In the annals of NHL history, identifying the greatest player(s) ever is actually a pretty straightforward exercise. Save for a few divergent opinions, you’ll generally get a ‘Mount Rushmore’ of Wayne Gretzky, Mario Lemieux, Bobby Orr and Gordie Howe, with the ‘Great One’ standing above the rest in the eyes of most.
A similar exercise among goaltenders is less of a sure thing. Modern fans tend to gravitate towards the likes of Martin Brodeur, Patrick Roy and Dominik Hasek in a ‘greatest ever’ conversation, while those who can recall the ‘Original Six’ era still tout the virtues of netminders like Jacques Plante and Terry Sawchuk.
Now, I’m not here to weigh in on the ‘best goalie ever’ debate, but rather to wonder if another name needs to be added to the conversation. On Wednesday night, Marc-Andre Fleury bolstered an already remarkable 2020-21 season by moving into third place all-time in career wins, surpassing Roberto Luongo and trailing just Brodeur and Roy. Does a late-career renaissance with the Vegas Golden Knights put him in the ‘best ever’ discussion?
Fleury backstopped the Pittsburgh Penguins to three Stanley Cups, earning him a tie with seven other goalies (including Brodeur) for 13th on the all-time list. Ahead on the list is Roy, who added two more championships to the two that famously “blocked his ears” from being able to hear Jeremy Roenick during the 1996 playoffs.
But what if Fleury wins another Cup? As part of the contending Golden Knights, another triumph would match his idol Roy, along with an impressive group that includes Sawchuk (he’s still a ways back from Plante’s six Cups). It also might put his 17-year career in a more elite context.
Look, Stanley Cups are a proven measure of greatness, but they aren’t the end-all and be-all – at least not in terms of individual success. Grant Fuhr is the owner of five Cups, but also a career .887 save percentage and 3.38 goals against average.
Fleury’s numbers aren’t Fuhr-like, but they don’t immediately stand out as belonging in any ‘greatest ever’ conversation, either. His .913 career save percentage places him 34th all-time, while 66 career shutouts leave him in sole possession of 15th. The most glaring void on the 36-year-old’s resume is unquestionably his Vezina Trophy record, where he incredibly doesn’t even boast a top-three finish.
Fleury’s 2020-21 renaissance campaign could, however, change that. Robin Lehner’s injury absence opened the door for more opportunities for the oft-rumored trade candidate. And he has delivered, establishing a new career-high (to date) in GAA (2.07) and hovering around a career-best save percentage, sporting a .926 mark that’s exactly one point away from his best. Finally winning a Vezina in year 17 would be a fitting chapter in an unlikely career.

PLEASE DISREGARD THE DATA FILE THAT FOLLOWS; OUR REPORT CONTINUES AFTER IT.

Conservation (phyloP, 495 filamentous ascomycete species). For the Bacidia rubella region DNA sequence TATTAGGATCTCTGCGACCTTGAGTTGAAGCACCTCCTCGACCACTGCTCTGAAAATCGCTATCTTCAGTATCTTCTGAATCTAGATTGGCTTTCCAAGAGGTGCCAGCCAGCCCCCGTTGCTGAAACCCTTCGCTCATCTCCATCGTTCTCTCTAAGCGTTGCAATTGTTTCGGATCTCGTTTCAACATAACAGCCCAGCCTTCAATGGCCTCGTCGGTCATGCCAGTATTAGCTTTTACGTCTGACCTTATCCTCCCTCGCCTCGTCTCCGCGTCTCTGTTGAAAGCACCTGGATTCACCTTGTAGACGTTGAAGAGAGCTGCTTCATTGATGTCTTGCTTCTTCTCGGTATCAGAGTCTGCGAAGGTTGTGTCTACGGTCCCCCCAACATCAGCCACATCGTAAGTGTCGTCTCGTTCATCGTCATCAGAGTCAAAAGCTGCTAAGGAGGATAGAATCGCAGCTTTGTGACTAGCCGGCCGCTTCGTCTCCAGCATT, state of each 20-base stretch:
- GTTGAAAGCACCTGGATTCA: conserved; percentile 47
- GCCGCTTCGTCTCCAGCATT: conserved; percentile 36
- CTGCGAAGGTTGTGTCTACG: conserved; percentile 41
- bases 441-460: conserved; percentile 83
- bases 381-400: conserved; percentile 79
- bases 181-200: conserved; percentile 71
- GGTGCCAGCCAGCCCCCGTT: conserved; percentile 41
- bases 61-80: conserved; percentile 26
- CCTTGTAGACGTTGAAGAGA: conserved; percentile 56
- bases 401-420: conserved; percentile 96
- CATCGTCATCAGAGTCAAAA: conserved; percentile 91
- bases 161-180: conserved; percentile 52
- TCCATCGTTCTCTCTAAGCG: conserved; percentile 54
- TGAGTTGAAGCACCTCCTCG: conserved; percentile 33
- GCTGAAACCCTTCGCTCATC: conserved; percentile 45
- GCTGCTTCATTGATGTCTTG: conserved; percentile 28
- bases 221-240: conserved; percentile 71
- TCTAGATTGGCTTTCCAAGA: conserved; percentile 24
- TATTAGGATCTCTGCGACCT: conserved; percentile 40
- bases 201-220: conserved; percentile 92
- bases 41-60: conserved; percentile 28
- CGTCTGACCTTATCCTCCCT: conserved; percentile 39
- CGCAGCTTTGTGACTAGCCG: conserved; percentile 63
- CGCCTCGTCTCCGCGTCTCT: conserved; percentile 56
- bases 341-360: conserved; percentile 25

Fleury’s ultimate legacy is right there in his recent achievement: 490 wins. Toss in 81 playoff victories and he’s clearly done what he needed to do to help some pretty great teams. After 375 wins in Pittsburgh, his second life in Vegas has now produced 115 more.
And he’s not done. Fleury may once again be made available via trade this summer, although his $7 million cap hit for next season will surely look far less onerous to opposing GMs than the remaining $14 million in total cap hit did before this season. At 691, Brodeur is surely out of reach, but Roy’s 551 is there for the taking if Fleury plays two or three more seasons at a high level. In other words, don’t rule it out.
But there’s still time for all that. For now, Fleury and the Golden Knights are focused on the immediate task at hand: a Cup pursuit. We don’t yet know if it will be the former No. 1 overall pick between the pipes during Vegas’ playoff run, but he will have his fingertips all over this season for the club, regardless of how it ends. And if that helps bolster his standing in the league’s all-time goalie hierarchy, then all the better.
I may be a Leafs fan at heart (I’ve witnessed their highs and lows first-hand as a Scotiabank Arena employee), but I’m also a veteran freelance sportswriter who loves a good story. And there’s been no better story in hockey over the past few years than the Vegas Golden Knights. I’m excited to be covering the NHL again on the Golden Knights’ beat.